Thursday, June 28, 2012


Humanly speaking, we often have a very limited idea of forgiveness. We often expect some sort of payment, restitution, reparation, punishment as part of forgiveness, but this is not the example God sets for us.

God forgives all sins, asking only the barest minimum of reparation. Since his dignity is infinite, the penalty of even the least sin ought to be infinite. What God really seeks is a purification of love. No reparation is really needed at all, if the love of the repentant one is purified. Such a love will usually make reparation voluntarily, but God is not sitting there, waiting for an exact balance to be paid for an offense. He'd be waiting forever, otherwise, because no one, except Jesus, is capable of paying remotely to the full.

Which is why Jesus died on the cross.

Wikipedia has this:

Forgiveness is the renunciation or cessation of resentment, indignation or anger as a result of a perceived offense, disagreement, or mistake, or ceasing to demand punishment or restitution. The Oxford English Dictionary defines forgiveness as 'to grant free pardon and to give up all claim on account of an offense or debt'. The concept and benefits of forgiveness have been explored in religious thought, the social sciences and medicine. Forgiveness may be considered simply in terms of the person who forgives including forgiving themselves, in terms of the person forgiven or in terms of the relationship between the forgiver and the person forgiven. In most contexts, forgiveness is granted without any expectation of restorative justice, and without any response on the part of the offender (for example, one may forgive a person who is incommunicado or dead). In practical terms, it may be necessary for the offender to offer some form of acknowledgment, an apology, or even just ask for forgiveness, in order for the wronged person to believe himself able to forgive.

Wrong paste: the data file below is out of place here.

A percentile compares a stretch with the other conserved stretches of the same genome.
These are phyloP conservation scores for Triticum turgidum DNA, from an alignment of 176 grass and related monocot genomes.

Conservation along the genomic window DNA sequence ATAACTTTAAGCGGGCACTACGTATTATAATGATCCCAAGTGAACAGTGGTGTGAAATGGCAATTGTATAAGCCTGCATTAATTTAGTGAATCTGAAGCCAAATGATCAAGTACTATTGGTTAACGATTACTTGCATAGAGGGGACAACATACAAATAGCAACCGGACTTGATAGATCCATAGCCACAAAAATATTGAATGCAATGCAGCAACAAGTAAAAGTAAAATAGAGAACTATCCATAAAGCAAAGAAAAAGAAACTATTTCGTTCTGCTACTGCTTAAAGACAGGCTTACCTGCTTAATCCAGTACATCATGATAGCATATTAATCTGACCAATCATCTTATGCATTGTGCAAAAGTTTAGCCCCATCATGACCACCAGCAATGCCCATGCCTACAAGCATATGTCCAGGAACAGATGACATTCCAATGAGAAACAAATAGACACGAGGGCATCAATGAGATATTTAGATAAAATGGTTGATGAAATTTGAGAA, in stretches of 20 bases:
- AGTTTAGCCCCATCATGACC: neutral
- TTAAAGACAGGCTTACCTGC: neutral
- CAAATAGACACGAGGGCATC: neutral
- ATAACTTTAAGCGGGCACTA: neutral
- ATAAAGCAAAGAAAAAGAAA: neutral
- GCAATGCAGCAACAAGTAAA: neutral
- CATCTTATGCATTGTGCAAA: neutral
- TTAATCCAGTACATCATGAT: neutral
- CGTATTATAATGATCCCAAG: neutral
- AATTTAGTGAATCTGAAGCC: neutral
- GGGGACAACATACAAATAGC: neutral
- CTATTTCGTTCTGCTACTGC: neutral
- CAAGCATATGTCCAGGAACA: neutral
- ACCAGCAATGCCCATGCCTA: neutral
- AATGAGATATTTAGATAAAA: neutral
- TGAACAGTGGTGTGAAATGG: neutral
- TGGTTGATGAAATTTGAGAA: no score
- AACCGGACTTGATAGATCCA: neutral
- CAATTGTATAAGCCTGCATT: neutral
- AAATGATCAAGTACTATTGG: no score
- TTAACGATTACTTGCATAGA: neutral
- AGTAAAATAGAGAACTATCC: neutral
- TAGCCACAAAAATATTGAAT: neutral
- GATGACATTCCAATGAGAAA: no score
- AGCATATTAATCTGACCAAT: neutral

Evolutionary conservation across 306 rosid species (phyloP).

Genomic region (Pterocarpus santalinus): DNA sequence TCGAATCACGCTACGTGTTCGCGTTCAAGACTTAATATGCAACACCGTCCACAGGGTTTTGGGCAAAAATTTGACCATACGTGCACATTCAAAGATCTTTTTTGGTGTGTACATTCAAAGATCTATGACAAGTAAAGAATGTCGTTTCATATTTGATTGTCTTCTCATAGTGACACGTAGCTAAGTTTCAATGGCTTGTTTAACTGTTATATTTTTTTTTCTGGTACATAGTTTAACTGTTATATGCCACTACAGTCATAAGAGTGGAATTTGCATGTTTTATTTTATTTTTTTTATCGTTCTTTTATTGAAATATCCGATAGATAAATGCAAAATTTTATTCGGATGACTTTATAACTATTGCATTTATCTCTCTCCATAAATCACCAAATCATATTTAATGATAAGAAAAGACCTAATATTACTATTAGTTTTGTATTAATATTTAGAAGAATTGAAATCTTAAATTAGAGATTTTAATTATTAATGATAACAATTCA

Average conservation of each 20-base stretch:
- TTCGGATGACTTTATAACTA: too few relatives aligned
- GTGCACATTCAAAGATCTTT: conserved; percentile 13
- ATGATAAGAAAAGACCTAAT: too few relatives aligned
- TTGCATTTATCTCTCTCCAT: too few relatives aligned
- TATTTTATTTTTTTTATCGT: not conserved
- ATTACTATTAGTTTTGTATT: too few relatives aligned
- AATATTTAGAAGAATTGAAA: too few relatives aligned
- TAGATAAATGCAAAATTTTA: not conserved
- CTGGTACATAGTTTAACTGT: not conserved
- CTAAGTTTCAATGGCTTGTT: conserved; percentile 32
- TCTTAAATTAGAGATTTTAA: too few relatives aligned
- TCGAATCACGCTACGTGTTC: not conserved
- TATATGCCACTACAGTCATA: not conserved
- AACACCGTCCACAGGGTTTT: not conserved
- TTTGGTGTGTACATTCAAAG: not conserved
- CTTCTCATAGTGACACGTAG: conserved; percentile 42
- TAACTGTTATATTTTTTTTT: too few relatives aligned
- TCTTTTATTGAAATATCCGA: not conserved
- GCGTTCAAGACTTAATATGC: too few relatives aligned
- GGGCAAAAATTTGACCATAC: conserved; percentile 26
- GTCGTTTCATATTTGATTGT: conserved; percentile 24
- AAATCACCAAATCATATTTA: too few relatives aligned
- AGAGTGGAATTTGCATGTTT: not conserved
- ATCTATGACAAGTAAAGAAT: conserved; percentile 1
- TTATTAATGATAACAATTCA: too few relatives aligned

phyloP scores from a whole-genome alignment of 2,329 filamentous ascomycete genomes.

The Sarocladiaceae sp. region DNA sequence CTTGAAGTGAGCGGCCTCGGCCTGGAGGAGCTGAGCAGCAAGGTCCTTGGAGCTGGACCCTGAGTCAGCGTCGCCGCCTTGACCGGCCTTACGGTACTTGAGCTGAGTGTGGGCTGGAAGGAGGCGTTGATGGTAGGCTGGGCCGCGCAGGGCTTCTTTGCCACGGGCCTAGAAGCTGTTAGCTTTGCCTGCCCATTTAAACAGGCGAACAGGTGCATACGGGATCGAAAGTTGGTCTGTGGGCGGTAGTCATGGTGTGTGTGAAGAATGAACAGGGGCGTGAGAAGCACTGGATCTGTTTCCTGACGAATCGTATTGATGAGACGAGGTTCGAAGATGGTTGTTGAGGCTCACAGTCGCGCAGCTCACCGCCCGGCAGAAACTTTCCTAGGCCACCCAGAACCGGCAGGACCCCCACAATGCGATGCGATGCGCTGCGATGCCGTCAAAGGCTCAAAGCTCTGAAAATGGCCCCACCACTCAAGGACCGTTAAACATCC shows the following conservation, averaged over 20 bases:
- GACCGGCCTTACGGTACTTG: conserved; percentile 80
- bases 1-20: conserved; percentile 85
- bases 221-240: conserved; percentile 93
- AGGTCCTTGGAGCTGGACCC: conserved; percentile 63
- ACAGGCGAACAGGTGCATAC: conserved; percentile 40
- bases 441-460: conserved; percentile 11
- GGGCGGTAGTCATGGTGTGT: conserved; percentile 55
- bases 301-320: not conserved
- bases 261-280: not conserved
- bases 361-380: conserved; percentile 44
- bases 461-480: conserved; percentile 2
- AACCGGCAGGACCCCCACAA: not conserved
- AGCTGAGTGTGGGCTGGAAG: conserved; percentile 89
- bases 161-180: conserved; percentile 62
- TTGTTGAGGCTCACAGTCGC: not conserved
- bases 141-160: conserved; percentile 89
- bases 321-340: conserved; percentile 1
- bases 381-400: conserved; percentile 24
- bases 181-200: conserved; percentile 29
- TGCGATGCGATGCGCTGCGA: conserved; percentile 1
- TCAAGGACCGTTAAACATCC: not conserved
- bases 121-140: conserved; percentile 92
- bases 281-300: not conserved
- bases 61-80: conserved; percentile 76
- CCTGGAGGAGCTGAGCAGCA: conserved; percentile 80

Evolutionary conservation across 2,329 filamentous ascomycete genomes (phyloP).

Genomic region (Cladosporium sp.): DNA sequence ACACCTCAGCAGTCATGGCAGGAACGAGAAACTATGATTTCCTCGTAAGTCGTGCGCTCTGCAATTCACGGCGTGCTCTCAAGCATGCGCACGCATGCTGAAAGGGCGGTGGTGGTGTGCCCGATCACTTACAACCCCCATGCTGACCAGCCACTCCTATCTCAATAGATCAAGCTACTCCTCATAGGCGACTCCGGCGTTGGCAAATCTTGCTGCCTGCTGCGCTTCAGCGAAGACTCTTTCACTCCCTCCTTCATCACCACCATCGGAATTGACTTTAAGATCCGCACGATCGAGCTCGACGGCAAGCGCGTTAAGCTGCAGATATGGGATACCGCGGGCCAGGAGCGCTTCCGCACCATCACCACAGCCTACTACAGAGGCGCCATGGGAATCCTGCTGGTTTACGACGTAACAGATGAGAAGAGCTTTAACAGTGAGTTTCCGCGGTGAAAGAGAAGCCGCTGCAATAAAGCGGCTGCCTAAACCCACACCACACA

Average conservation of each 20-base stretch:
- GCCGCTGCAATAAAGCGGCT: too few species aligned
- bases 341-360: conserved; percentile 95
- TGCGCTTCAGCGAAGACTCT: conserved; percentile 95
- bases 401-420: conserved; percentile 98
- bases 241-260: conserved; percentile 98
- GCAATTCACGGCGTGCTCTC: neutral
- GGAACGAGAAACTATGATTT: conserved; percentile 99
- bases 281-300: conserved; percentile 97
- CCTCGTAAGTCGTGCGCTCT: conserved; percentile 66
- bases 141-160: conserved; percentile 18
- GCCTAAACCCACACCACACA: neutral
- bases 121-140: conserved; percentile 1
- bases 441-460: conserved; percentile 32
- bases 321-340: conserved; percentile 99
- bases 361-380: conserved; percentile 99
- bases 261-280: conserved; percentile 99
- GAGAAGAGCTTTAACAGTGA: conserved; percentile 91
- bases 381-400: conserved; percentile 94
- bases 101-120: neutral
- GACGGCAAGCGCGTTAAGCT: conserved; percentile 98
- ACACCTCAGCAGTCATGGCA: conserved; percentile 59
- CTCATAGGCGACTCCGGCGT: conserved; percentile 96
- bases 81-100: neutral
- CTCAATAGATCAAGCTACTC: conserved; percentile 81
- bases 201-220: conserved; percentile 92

And the Catholic Church has this:

The Fifth petition begs God’s mercy for our offenses, mercy which can penetrate our hearts only if we have learned to forgive our enemies, with the example and help of Christ. – Catechism of the Catholic Church, No. 2862

The best way to obtain mercy is to be merciful. As Jesus taught us, “Blessed are the merciful, for they will be shown mercy” (Mt 5:7).

Failure to forgive others is a major human problem. Holding grudges is common. Failure to forgive routinely tears apart families, neighborhoods and even nations. Jesus stressed mercy and forgiveness in numerous ways such as when he asked the Father to forgive those who crucified him (see Lk 23:24). We pray to God that we may be able to forgive as much as we are forgiven.— U.S. Catholic Catechism for Adults, pg. 488

The Lord's prayer has us say, forgive us our trespasses as we forgive those who trespass against us. This is the main thing the Lord asks of us: if we hope to be forgiven (when we clearly cannot make full restitution to Him) then we must forgive, and try, at least, release our offender, to not make demands for restitution or reparation. Waiting for that from our offenders could just make us crazy.

It is something we have to pray about, asking God to give us the grace to truly forgive, without expecting payment, all who hurt or offend us, without exception. In the end, it affords the greatest possibility of healing, and will be of greater help toward our receiving God's mercy.

C.S. Lewis wrote: Everyone thinks forgiveness is a lovely idea, until they have something to forgive.

Something to think about.

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